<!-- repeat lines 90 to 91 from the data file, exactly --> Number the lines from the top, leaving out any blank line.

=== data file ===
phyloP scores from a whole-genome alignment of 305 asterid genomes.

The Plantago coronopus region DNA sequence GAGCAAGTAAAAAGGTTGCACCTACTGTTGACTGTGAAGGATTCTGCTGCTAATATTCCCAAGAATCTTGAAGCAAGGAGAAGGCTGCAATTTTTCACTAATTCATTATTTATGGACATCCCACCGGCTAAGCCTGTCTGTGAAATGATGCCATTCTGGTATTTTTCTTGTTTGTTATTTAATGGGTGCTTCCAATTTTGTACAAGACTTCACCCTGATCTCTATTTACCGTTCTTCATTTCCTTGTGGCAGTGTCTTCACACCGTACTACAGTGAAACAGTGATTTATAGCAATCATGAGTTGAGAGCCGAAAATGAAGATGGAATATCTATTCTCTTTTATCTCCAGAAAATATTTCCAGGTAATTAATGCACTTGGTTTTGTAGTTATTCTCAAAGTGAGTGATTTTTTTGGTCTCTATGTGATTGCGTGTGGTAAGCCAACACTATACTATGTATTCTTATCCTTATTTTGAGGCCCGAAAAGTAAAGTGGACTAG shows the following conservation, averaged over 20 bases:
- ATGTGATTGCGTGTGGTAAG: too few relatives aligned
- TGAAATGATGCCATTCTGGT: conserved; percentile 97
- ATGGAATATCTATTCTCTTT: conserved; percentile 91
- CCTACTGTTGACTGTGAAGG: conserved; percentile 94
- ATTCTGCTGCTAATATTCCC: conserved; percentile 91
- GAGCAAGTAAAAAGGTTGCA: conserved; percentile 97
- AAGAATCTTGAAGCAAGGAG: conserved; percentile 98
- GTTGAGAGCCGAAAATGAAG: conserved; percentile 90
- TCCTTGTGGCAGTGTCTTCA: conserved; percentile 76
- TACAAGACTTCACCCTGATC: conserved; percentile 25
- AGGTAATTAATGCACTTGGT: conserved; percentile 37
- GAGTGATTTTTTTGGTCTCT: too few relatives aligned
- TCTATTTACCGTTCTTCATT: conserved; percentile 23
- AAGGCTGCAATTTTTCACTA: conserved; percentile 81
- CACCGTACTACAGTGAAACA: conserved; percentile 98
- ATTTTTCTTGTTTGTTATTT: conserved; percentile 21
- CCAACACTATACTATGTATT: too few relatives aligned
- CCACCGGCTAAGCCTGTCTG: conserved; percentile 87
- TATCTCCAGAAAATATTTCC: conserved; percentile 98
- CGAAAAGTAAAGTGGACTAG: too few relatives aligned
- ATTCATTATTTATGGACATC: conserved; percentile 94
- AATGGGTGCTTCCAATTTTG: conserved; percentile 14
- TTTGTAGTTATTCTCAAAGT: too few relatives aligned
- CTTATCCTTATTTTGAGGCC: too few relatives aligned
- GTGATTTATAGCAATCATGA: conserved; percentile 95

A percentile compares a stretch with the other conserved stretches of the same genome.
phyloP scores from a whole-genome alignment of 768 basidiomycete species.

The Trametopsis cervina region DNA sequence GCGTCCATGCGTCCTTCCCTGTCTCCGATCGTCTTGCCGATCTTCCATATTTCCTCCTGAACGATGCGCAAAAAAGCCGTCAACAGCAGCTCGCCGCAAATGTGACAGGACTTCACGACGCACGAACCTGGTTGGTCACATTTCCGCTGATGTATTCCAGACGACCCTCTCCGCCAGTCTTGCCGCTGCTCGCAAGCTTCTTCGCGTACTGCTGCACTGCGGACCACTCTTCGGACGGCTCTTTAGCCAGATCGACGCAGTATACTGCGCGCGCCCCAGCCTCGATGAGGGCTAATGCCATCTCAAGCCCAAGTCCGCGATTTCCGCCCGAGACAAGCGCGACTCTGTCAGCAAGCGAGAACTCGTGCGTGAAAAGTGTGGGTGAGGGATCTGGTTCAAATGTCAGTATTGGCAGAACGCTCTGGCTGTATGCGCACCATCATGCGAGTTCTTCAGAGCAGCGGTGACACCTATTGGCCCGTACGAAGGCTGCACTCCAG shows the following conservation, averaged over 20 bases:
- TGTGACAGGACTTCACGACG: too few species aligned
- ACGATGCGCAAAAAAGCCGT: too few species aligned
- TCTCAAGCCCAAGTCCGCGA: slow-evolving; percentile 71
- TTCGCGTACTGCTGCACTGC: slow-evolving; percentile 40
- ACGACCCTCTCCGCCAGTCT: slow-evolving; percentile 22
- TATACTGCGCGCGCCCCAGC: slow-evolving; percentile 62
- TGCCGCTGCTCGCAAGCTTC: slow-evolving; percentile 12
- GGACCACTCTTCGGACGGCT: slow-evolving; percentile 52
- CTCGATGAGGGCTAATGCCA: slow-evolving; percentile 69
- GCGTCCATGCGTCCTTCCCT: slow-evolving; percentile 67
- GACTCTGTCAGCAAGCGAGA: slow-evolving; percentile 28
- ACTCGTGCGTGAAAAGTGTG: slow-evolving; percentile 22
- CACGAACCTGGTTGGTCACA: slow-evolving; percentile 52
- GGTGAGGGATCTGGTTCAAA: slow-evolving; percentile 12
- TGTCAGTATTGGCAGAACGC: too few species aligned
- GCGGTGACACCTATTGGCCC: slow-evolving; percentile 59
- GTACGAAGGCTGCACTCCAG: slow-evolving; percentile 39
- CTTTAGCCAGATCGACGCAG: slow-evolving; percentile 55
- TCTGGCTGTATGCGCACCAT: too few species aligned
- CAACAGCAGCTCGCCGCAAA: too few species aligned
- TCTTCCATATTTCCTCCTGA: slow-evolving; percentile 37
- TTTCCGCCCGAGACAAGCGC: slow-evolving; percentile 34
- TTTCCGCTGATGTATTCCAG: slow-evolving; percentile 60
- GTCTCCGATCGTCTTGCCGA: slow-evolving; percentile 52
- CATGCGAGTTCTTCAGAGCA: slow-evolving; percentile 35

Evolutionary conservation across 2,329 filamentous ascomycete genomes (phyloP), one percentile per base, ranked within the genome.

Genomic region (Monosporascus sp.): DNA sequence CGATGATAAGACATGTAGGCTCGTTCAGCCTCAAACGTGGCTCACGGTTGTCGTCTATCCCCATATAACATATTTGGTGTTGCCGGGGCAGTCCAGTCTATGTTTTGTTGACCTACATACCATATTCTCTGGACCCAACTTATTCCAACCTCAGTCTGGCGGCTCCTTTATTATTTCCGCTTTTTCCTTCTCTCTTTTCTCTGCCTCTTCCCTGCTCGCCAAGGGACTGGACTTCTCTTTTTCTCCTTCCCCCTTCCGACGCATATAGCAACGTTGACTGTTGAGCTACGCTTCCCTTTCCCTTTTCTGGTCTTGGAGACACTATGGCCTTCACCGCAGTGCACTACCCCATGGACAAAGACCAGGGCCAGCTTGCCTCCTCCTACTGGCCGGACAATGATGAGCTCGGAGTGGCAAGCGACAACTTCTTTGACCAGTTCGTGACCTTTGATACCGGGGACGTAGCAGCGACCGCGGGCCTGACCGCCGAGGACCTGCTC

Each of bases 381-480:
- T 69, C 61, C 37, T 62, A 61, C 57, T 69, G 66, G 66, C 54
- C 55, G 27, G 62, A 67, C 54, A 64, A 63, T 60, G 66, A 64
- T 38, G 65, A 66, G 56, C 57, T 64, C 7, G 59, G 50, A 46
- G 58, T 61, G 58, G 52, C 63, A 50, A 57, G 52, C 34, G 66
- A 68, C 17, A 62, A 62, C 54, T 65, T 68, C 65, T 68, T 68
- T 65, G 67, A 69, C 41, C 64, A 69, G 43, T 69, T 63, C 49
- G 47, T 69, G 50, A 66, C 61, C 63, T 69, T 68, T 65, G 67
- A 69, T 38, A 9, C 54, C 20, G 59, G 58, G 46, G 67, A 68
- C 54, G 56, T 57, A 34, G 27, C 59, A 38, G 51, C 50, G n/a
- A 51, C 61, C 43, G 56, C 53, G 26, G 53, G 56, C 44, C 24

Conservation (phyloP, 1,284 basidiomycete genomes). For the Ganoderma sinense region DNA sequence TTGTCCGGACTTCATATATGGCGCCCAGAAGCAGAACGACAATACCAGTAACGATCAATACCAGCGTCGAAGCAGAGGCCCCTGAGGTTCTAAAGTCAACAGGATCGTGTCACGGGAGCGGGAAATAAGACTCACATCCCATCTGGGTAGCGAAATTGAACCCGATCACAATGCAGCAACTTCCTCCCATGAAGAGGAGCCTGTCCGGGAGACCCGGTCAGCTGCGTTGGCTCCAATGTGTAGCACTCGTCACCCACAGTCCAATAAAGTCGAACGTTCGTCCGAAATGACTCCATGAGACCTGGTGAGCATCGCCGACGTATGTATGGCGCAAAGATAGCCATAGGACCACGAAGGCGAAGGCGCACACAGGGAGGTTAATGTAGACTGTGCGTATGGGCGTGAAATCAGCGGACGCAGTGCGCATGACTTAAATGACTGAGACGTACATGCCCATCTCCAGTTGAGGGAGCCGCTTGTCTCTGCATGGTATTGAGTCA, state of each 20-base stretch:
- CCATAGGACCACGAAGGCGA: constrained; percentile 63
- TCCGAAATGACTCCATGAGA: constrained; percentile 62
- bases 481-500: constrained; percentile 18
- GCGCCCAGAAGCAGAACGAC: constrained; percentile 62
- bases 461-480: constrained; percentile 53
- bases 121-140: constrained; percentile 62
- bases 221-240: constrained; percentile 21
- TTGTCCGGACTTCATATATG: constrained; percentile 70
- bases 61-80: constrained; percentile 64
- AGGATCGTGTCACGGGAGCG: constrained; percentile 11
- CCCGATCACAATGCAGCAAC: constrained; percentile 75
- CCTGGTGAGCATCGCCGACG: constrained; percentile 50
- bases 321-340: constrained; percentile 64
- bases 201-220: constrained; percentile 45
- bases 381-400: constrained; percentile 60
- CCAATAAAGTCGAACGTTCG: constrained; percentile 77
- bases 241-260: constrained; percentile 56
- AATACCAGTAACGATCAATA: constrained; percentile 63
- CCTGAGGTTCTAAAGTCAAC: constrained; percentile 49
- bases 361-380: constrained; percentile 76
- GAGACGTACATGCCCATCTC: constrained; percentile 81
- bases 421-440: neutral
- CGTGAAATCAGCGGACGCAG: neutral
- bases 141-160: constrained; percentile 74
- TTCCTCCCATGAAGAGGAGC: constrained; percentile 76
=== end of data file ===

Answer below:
- GAGACGTACATGCCCATCTC: constrained; percentile 81
- bases 421-440: neutral